These few events I described are part of the many more I have had done to me or my wife's family and her friends in Mexico. I have had 2 incidences of respiratory infections that one was a touch of pneumonia last March were I went to the ISSSTE clinic and was injected with a strong antibiotic, chest X-Rays taken and needed injections the following 2 evenings were the ISSSTE Dra. came to her consultorio on a Sat. night to meet us and on Sun. night we went to her house to get it done. That is why I go to her every 60 days for check ups and get a prescription for Spirvia that when we went to an ISSSTE pulmonary specialists a few days later he prescribed for me [expensive in the US] and he ordered a lung capacity exam which would be after my departure to San Diego. All this was free, plus the prescriptions for more antibiotics, inhalers, mucus loosening syrup and prescription anti histamines etc. and another checkup. We got a private respiratory tech. to come to our house and give it to me for $400.00 pesos and took the results to the specialist. I have no problems with all of this so far.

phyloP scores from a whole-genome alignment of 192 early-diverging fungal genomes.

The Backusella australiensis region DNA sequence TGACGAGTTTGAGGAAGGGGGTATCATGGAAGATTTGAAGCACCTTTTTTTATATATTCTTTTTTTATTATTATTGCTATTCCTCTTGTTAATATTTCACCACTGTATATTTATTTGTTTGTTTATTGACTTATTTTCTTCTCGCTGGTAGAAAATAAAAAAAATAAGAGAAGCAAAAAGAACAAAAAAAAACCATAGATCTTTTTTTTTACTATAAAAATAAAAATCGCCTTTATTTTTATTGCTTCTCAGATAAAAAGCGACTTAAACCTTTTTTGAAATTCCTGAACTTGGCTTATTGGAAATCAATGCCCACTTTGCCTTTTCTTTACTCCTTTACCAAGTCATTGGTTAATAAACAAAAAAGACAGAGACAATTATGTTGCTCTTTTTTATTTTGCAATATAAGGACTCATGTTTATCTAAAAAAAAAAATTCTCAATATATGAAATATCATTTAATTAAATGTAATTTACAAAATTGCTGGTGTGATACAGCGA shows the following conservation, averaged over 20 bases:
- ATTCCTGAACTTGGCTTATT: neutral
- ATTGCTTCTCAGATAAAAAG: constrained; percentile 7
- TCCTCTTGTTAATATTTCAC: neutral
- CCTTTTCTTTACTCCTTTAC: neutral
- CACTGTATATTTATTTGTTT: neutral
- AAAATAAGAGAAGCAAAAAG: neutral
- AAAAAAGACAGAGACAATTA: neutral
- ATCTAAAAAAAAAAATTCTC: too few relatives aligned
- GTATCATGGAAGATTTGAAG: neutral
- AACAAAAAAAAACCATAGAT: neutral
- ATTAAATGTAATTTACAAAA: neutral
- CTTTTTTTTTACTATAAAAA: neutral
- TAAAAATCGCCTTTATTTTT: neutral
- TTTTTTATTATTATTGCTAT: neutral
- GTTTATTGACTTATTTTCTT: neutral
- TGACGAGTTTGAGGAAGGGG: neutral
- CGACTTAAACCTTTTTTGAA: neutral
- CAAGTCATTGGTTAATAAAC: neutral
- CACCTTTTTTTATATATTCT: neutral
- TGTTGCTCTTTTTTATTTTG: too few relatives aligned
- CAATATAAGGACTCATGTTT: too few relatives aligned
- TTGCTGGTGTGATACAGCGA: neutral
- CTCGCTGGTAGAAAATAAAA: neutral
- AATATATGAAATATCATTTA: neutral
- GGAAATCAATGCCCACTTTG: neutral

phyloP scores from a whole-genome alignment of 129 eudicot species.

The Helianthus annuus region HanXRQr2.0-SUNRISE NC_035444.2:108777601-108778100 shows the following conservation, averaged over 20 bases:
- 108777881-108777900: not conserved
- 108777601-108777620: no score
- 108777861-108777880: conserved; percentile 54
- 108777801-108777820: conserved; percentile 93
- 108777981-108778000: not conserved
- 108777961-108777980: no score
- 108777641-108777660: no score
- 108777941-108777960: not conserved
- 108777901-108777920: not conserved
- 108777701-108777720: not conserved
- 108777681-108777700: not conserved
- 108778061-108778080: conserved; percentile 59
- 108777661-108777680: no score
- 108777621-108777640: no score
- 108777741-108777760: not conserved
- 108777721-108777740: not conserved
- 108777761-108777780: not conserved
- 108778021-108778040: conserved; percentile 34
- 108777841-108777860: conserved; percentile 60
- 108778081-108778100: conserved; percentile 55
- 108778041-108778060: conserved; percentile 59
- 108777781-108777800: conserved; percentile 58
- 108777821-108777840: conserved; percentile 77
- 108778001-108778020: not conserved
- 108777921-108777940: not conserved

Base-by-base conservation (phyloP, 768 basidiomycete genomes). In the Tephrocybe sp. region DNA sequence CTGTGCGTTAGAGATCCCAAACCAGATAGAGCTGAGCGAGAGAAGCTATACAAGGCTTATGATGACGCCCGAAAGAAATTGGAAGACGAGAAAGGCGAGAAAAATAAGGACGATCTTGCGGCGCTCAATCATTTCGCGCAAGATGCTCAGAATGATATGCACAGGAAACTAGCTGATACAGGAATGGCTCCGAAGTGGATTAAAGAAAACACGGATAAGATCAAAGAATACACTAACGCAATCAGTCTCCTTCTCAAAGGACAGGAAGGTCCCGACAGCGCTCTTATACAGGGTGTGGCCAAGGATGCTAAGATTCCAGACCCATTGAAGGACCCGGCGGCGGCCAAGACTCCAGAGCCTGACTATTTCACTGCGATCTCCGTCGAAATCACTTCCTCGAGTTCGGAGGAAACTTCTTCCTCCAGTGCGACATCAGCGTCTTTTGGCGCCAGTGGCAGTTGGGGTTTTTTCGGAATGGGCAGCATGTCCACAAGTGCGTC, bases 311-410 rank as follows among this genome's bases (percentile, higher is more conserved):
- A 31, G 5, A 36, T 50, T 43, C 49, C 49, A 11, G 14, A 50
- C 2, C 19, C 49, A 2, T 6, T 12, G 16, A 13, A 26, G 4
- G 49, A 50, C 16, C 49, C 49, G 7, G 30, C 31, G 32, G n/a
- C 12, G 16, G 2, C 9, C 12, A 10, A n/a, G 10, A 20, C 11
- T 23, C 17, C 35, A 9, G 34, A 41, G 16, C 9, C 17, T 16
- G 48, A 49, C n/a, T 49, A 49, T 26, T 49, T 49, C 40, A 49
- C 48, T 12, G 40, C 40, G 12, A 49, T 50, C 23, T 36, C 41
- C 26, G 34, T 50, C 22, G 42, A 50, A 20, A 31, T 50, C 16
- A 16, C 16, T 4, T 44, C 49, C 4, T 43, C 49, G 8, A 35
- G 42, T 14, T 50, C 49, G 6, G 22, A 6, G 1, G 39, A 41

My HMO in San Diego did not address the very many sinus infections I have had over about 20 years and prescribed lab tests and antibiotics. When I went to a private specialist in Mexico with a bad sinus infection and told him my history he diagnosed me with chronic sinusitis and ordered a CAT scan and discovered 5 polyps and partially clogged sinus cavities and partially clogged tubes from old infections. I then went to the Serguo Popular to have it taken care of and it took awhile before the infection cleared up before they admitted me for 3 days to do it. The private diagnosis cost $500.00 pesos and the CAT scan cost $667.00 pesos. The best money I ever spend.
 

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These few events...The best money I ever spend.
[If these questions are answered elsewhere, please excuse me and point me there]

What does one need to do to obtain a CURP?

Is ISSTE care available to non-imigrado (FM2-3) people? How does it differ from IMSS?
 

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Issste

[If these questions are answered elsewhere, please excuse me and point me there]

What does one need to do to obtain a CURP?

Is ISSTE care available to non-imigrado (FM2-3) people? How does it differ from IMSS?

No. ISSSTE is the Socialized Heath care system for federal employees and their spouses and dependent children only.